July 1, 2012 at 12:51 AMI have found, with my students, that something very important for them is having the opportunity to play their instrument with other children, whether it's in Suzuki group class, school orchestra, youth orchestra or some other kind of regular playing situation. It's important for adults, as well, whether they are amateurs or professionals. If violin is just a solitary activity, it's hard to stay motivated to practice and improve. The problem is easily solved if you are in an orchestra, but it also may mean that you form a quartet, play chamber music, join in a Celtic music band, play at church -- there are many different ways to fulfill this near-universal need to make music with other people.
Do you have the opportunity to play in a group? And feel free to describe your group, or your feelings about this matter, below.
The orchestra program is called "New Horizons Orchestra", and I learned NHO has groups in several locations. The local one is run through Goshen College in Goshen, Indiana. It does have a "starting from scratch" level, but somehow I wound up playing with a group of string musicians who had either played in their youth and were returning to their instruments, or had started as adult beginners a few years before. The lower limit on age is 50. We have one member who's almost 90. The median age is -- mmmmm... not sure -- maybe upper 60's?
The director is a cellist who teaches both privately and in one of the local school systems. He's perennially over-caffeinated, and his resulting enthusiasm is contagious. The group's motto is "Your best is good enough!"
In the three "semesters" that I've been involved, we've worked on and performed Mozart, Brahms, Broadway tunes, hymns, and much more. When we resume rehearsals in late Summer we'll be working on a movement of the Elgar cello concerto. The rest of the semester's curriculum is still a mystery.
I never thought when I began playing with NHO that I'd become so completely enthralled with it, but it has become one of the great joys of my life.
Laurie, you must think I am weird, for me, it is this solitary activity that is the most rewarding and motivating factor that keeps my practice daily and improve technically and musically. I do play with others from time to time, usually when invited by others and rarely on my own initiative. When I do that, I learn certain things that I don't get by working on solo pieces alone. But the deep satisfaction always comes from working alone. When playing with others, I feel a lot of obligations to others that is social but is not always necessary musically relevant. I do enjoy that from time to time, but what keeps me going is that I can be left alone to work on the pieces that I really want to learn. In a sense, practice violin for me is not unlike doing yoga and meditation.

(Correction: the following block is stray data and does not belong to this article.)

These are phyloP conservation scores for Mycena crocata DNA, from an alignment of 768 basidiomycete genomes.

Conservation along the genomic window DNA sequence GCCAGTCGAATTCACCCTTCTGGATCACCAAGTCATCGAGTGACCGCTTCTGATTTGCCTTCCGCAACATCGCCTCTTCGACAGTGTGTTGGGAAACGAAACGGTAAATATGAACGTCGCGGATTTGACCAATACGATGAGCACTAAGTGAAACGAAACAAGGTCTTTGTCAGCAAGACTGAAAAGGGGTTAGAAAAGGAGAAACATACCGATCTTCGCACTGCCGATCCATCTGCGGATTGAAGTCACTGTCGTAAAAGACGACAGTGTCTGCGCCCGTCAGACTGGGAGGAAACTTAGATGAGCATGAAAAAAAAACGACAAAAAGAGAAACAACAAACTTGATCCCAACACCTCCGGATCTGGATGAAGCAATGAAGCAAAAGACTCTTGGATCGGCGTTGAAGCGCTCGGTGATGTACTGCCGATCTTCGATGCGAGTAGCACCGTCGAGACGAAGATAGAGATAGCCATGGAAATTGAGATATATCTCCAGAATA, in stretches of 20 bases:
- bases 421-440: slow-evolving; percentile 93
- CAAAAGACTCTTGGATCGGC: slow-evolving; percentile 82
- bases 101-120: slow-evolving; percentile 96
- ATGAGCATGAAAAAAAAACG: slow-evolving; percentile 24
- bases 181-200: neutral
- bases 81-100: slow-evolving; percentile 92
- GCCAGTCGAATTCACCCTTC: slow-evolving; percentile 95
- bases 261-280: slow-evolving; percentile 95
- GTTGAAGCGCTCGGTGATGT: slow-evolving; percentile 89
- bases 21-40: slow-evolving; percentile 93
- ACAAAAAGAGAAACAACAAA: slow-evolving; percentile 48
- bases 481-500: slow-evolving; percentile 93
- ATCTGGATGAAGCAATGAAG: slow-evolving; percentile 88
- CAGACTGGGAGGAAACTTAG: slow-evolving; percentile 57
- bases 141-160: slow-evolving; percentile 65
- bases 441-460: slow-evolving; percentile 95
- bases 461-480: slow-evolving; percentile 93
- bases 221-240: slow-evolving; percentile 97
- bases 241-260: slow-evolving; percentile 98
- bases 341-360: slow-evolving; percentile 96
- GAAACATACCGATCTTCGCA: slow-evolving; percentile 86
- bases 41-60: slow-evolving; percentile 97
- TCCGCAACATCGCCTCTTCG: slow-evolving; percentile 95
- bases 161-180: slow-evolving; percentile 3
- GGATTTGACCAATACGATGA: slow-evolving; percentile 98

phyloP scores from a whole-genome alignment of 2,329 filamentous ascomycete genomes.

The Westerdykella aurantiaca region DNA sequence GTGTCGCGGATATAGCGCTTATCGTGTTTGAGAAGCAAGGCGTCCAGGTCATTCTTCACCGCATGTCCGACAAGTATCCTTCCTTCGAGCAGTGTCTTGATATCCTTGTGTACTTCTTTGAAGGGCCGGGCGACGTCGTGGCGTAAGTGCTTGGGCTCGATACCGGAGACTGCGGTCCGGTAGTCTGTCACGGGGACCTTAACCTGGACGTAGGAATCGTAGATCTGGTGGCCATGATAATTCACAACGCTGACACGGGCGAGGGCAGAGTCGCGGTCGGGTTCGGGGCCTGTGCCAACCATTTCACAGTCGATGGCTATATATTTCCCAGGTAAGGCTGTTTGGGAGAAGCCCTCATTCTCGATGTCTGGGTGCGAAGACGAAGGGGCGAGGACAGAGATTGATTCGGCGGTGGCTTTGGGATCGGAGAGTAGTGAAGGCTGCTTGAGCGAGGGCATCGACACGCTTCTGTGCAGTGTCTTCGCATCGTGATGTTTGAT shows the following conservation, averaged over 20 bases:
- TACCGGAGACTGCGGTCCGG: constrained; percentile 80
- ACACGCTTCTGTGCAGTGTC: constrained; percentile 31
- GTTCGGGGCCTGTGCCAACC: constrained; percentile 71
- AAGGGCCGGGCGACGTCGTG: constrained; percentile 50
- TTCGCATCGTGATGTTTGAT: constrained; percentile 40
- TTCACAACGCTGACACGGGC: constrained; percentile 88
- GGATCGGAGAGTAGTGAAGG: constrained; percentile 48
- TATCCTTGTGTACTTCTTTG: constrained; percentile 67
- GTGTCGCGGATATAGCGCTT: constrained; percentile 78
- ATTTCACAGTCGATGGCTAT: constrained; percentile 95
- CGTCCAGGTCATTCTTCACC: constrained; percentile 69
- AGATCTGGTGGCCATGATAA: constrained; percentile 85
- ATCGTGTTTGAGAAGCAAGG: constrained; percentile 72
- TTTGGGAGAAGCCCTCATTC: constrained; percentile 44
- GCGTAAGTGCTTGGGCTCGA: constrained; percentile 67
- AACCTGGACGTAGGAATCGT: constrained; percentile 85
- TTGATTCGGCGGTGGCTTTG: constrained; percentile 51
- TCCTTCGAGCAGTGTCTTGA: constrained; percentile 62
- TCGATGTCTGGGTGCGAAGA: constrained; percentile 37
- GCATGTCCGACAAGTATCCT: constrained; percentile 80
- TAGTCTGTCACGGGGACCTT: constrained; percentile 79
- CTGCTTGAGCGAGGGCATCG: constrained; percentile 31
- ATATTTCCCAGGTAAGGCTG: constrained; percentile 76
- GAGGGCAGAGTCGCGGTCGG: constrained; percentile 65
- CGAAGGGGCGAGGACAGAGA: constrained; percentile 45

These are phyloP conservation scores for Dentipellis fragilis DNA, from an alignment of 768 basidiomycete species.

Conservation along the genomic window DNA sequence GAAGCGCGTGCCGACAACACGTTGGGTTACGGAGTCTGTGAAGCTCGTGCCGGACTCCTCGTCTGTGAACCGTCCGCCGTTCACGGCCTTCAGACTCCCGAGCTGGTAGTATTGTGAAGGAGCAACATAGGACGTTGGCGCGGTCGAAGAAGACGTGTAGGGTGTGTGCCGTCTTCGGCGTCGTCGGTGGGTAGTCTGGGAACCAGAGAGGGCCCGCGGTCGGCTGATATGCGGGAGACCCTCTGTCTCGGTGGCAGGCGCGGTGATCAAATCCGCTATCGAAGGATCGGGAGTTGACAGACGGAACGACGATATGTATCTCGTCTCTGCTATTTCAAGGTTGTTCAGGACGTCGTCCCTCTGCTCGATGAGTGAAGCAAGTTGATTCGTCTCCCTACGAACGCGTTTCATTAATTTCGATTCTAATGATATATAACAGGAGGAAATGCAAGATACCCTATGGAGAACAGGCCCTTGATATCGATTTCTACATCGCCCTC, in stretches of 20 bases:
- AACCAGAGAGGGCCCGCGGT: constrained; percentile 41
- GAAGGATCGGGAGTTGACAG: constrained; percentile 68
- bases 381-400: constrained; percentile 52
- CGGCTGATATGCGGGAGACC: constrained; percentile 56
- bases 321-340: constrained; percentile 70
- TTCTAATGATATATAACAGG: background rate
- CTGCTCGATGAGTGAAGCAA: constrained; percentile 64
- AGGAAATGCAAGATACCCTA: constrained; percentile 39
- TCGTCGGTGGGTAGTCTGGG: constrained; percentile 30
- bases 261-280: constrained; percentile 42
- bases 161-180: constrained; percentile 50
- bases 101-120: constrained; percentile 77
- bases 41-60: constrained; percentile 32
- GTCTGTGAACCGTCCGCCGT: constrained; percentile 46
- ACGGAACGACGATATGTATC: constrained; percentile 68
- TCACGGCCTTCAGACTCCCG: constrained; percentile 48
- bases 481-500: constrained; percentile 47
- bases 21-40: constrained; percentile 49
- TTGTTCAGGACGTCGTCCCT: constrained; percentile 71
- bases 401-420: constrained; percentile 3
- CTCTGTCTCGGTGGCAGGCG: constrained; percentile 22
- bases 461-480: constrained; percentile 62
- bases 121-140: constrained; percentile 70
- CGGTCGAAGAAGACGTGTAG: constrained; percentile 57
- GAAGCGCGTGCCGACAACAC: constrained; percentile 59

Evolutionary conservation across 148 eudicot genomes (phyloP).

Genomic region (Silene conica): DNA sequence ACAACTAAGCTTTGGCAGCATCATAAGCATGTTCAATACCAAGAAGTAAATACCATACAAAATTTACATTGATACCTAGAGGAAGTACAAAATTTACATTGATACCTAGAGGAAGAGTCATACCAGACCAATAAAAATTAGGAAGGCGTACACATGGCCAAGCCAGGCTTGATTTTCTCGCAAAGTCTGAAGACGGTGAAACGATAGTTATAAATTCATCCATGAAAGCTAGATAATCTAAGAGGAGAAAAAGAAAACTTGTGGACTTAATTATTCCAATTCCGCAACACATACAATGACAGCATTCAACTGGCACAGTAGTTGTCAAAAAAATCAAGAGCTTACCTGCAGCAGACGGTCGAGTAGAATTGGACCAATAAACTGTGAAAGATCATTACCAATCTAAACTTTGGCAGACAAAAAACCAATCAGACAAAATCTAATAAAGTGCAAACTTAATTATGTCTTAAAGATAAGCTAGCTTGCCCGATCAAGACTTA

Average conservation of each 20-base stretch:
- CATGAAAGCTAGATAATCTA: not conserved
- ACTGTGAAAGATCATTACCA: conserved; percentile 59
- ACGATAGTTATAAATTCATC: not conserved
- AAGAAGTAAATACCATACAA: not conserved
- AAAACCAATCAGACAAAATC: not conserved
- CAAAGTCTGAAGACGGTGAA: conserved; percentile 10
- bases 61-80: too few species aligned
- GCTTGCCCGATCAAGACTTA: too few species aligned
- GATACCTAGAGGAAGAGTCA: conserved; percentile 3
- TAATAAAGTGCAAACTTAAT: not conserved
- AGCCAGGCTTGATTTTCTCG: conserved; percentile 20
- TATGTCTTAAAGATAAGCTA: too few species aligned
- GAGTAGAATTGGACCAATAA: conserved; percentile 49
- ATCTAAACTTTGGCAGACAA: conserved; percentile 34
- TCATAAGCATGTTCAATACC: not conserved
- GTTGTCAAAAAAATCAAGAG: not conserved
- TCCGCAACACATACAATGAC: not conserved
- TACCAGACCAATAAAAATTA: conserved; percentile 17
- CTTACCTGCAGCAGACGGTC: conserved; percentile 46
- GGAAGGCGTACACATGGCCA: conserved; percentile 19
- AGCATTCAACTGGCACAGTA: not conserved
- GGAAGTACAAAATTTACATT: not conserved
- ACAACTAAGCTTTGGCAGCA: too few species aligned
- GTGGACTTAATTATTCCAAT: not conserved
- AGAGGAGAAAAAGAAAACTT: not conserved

I LOVE practicing and playing alone, but without opportunities to play with other people, either in orchestras or smaller ensembles, I've learned that one runs the risk of becoming one of those who 'runs with scissors,' so to speak.
Currently I play at least once per week with a Scottish fiddling group and there are numerous 'jam sessions' available around town most days of the week. My classical Suzuki teacher also offers twice monthly all-student group sessions that have also proved very helpful. There is a chamber music class I'd also like to participate in but as previous posters have said - time is an issue. You have to make time for things you want to do, but even then there are limits if one is to maintain balance.
I know that too much ensemble playing without enough individual time can wreck havoc on playing: one's intonation tends to go sharp if too much orchestral work (in order to hear one's own instrument over the rest: I suspect that is one reason orchestral tuning keeps rising, at least in some groups); the finer edges of sound get lost; and there can be a loss of creative energy.
But to not enjoy playing in groups, at least once in a while, well...there's a very crude analogy available, but I won't employ it.
I like to do a lot of things alone, but perhaps surprisingly, playing violin really isn't one of them. I think my dislike of playing alone contributed to why I quit playing in the past, twice. This time around I started blogging on this site to combat isolation and keep me going, and that has helped (although I admit, I still find it a struggle especially during the summer when orchestra is not rehearsing). This fall will mark my 6-year anniversary of playing again.
At least once a week I go to bluegrass jams. Originally I got into bluegrass through my mandolin playing, although now I usually play fiddle instead.
One of these days I'd love to try playing in an orchestra, but given my schedule I don't see how I could squeeze that in along with everything else.
Playing with others is great fun, and good for developing your technique. It's best if you can play with people who are slightly better than you are - it gives you great incentive to improve.
I strongly recommend to anyone that they find others to play with. Every now and then everything clicks and the result can only be called magic. When you have one of those moments you realize exactly why you're going to all the effort. It really is worth it.
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